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Are You Ready to Handle Microsoft Teams?
Microsoft early this fall announced that 125,000 organizations in 181 markets use Teams, its group chat tool that competes against Slack. That's up from 30,000 organizations in 145 markets at the beginning of this year.
Clearly, Teams is making inroads with the enterprise. And it's doing so because it offers a new approach of communicating and collaborating within Office 365, enabling organizations to work faster and more effectively than ever by pivoting the communications experience by project and topic, instead of by people and meetings.
Not only does Teams add persistent chat -- an extremely helpful capability when working on projects or discussing certain topics among team members, as anybody who has ever used Slack or another team chat tool knows -- it allows you to aggregate related content from other sources for inclusion in your Teams channel. And instead of forcing you to move your SharePoint document libraries, OneNote notes, OneDrive files, or other Office 365 content, Teams allows you to just add a pointer to it from within the team channel -- and likewise for content accessed through third-party applications like Asana for project/task management.
With real-time voice/video calling and online meetings via Skype for Business integrated into the Teams experience, you can instantly start a scheduled or ad-hoc video conference, online meeting, or 1:1 call with others actively working on the same project/topic. Real-time communications in the context of the project or topic, where most people spend a great deal of their time, is a great way to change the paradigm for success and team productivity.
Using Teams requires a new way of thinking and organizing, and I've personally now created all my teams and topic channels in Teams for product launches, campaigns, content project teams, and more. I've also added all the related supporting content like project plans, document libraries, meeting notes, action lists, etc. Adding the virtual team meetings that we have several times per week, plus ad-hoc virtual discussions with people I see in the project space, has definitely resulted in a more productive way to work.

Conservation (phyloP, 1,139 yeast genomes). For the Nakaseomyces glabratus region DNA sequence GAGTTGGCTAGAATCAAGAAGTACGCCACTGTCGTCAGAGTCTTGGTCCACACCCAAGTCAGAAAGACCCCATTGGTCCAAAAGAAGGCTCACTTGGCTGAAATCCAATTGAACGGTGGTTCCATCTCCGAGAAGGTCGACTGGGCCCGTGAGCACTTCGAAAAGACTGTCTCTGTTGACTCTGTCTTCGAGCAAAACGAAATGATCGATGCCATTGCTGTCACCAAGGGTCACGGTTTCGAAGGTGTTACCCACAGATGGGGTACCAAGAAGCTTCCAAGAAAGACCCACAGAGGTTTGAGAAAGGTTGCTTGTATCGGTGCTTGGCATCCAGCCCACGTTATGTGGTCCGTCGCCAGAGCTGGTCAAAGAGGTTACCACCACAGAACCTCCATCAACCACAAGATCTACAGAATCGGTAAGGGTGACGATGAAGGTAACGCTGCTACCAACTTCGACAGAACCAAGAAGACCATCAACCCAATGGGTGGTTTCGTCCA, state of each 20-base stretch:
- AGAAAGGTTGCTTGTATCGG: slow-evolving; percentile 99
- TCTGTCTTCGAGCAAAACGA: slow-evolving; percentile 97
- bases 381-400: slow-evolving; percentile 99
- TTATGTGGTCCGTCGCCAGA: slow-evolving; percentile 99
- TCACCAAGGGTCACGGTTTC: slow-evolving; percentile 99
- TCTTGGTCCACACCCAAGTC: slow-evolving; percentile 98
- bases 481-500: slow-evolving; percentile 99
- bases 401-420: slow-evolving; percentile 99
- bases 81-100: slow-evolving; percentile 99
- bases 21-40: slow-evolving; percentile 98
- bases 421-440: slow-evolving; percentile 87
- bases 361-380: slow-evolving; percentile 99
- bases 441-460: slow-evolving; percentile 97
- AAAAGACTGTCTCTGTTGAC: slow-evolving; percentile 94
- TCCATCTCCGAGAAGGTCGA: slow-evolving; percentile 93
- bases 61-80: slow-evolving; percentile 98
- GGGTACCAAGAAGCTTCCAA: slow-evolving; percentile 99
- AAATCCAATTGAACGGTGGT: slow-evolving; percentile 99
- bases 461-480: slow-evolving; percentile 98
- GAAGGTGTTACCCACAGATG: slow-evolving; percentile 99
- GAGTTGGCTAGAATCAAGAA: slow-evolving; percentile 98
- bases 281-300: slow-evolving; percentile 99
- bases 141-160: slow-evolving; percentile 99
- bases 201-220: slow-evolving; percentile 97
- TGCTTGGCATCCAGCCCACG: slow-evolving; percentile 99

Remember the Network
But adding Teams isn't so easy for everyone. Organizations just aren't prepared for the increased demand on the network that comes with Teams and other tools that make real-time communications super easy to use. If everyone in your organization is suddenly connecting on Teams, which is a cloud-based service, your network may not be able to handle the load. If it can't, everyone stands to have a poor experience. The challenge of delivering a great user experience has long existed in UC, but gets worse with team chat by putting user productivity and broad adoption in jeopardy.
Today's new collaboration tools like Teams can be highly effective, yes. But they require a robust network and Wi-Fi to deliver optimal performance everyone will expect, as well as provide the ability to respond to a problem quickly and identify the root cause immediately. And, unfortunately, many organizations are still operating with makeshift legacy networks and using monitoring and troubleshooting tools cobbled together over a period of many years.
Does that describe your organization? Don't lose hope. You can implement a leading-edge UC tool like Teams as long as you take the proper steps to prepare first. Before you deploy a new full-featured UC and collaboration solution, you must ensure that your network is optimized to cope with the demands of vigorous, real-time communications.
In other words, you must prepare. Sounds obvious. But many organizations still fail to assess their network environment prior to rollout and adoption. Only after the rollout do they discover that their network can't handle the new demands.
They've got their shiny new collaboration tool, but they've also got a poor user experience. They've got jitter, echo, and latency. They've got dropped calls, garbled communications, and speakers who sound like they're six feet underwater.
You can do better. You can do your pre-assessment to evaluate your infrastructure thoroughly and find those potential performance issues for voice, video, and desktop sharing before users have a bad experience. With Teams, users are connecting to the cloud. So, you must test your network connections between sites and up to the cloud edge points to ensure readiness and quality for successful user adoption. Network assessments also provide you the visibility you need to quickly identify the weak points and trouble spots in your already-complicated network configurations.
But your work isn't done. After you roll out a tool like Teams, continuous monitoring and assessment of your infrastructure is vital, as is managing the user experience all day, every day. Proactive monitoring and assessment after deployment and throughout the lifecycle of your new solution is critical, because your network is always evolving just like user collaboration and communications.
When you're proactively monitoring the quality and performance of your communications, you're in a position to troubleshoot issues and isolate problems before they can impact the user experience. Your workers and teams are more efficient and your company is more productive across the board.
Every great structure rests on a solid foundation. Before you deploy your new UC tool, whether Teams or some other solution, you must make sure that your network can support it. And you must constantly monitor your network to ensure the efficient functioning of your UC tool. Do these things and you'll put your organization on the path to a prosperous digital transformation.